The Brief Wondrous Life of Oscar Wao by Junot Diaz
Like other posters on the comm, I enjoyed this book but it was not without its flaws, which I think everyone else has covered pretty well.

The New Moon's Arms by Nalo Hopkinson
I liked the book but I don't feel everything gelled very well for me. I did like how the main character wasn't always the most sympathetic.

Valmiki's Daughter by Shani Mootoo
Gorgeous writing and evocative descriptions but similar to The New Moon's Arms, something didn't quite click for me. Still, I'd definitely try this author's other books.

Skim written by Mariko Tamaki and illustrated by Jillian Tamaki.
Very detailed and beautiful drawings that really capture the story. Equal credit should be given to author and illustrator.

Henry Chow and Other Stories by various authors, edited by R. David Stephens
Enjoyable but uneven collection of short stories for teenagers. I liked the different story settings and character perspectives. From the Asian Canadian Writers' Workshop.

tags:
a: ali monica, a: hopkinson nalo, a: mootoo shani, a: mariko tamaki, i: tamaki jillian, w-e: stephens r david, short stories, fantasy, lit fic, young adult, coming of age, graphic novel, bangladeshi-british, latin@, dominican-american, caribbean-canadian, jamaican, trinidadian, asian-canadian, chinese-canadian, japanese-canadian, glbt, women writers
[identity profile] whereweather.livejournal.com

It's been a dog's age since I've updated in this community. A bunch of things happened: I applied for and got a job in another country, I moved to Japan, I adjusted to life in the middle of a wild nowhere, I turned out to have a lot of trouble settling back in to important old routines like doing writing, and reading in English. Anyway, I'm getting back into it now. Then there was a death recently and that bumped me.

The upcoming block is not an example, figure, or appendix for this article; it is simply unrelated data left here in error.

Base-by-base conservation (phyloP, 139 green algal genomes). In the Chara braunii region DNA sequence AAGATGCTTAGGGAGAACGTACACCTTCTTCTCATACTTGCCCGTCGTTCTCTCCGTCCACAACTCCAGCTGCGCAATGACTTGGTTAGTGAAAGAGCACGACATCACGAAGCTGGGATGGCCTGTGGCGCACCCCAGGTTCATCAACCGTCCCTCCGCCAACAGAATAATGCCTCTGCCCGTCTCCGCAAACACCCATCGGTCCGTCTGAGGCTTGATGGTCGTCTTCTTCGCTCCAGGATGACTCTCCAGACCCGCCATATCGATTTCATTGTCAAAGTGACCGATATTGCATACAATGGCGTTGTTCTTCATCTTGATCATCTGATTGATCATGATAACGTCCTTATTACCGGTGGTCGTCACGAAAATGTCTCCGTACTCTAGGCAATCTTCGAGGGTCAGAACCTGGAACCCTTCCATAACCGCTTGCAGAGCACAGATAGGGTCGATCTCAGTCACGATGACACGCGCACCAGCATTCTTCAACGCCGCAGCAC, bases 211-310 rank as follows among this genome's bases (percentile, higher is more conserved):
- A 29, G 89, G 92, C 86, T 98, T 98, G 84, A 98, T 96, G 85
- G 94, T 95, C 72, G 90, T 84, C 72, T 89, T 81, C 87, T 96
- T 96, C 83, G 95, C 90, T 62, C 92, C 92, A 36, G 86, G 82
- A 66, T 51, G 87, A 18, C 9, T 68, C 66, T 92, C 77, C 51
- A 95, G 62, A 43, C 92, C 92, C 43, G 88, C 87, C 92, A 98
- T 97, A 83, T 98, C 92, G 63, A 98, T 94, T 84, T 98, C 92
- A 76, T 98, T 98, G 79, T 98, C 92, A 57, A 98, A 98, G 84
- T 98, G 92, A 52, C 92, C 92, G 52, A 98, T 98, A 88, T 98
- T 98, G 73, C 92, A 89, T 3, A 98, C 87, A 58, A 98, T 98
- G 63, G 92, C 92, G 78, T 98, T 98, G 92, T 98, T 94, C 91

So anyway, I'm back and really quite glad to be picking up the thread of this. I obviously totally did up not wind up reading 50 books by people of color in under a year, but it's such a valuable project (for me, anyway, and maybe even beyond myself, I cannot be sure but I also haven't ruled that possibility out), and I am happy to be tucking back into it. (The thread of this project being co-integrated with getting back into reading books, books, books, generally.)This entry is for Kazuo Ishiguro's The Remains of the Day. This is actually the second of Ishiguro's books I have read over the past year and I will get to updating with a post on Never Let Me Go, which I read almost a year ago, a little later on.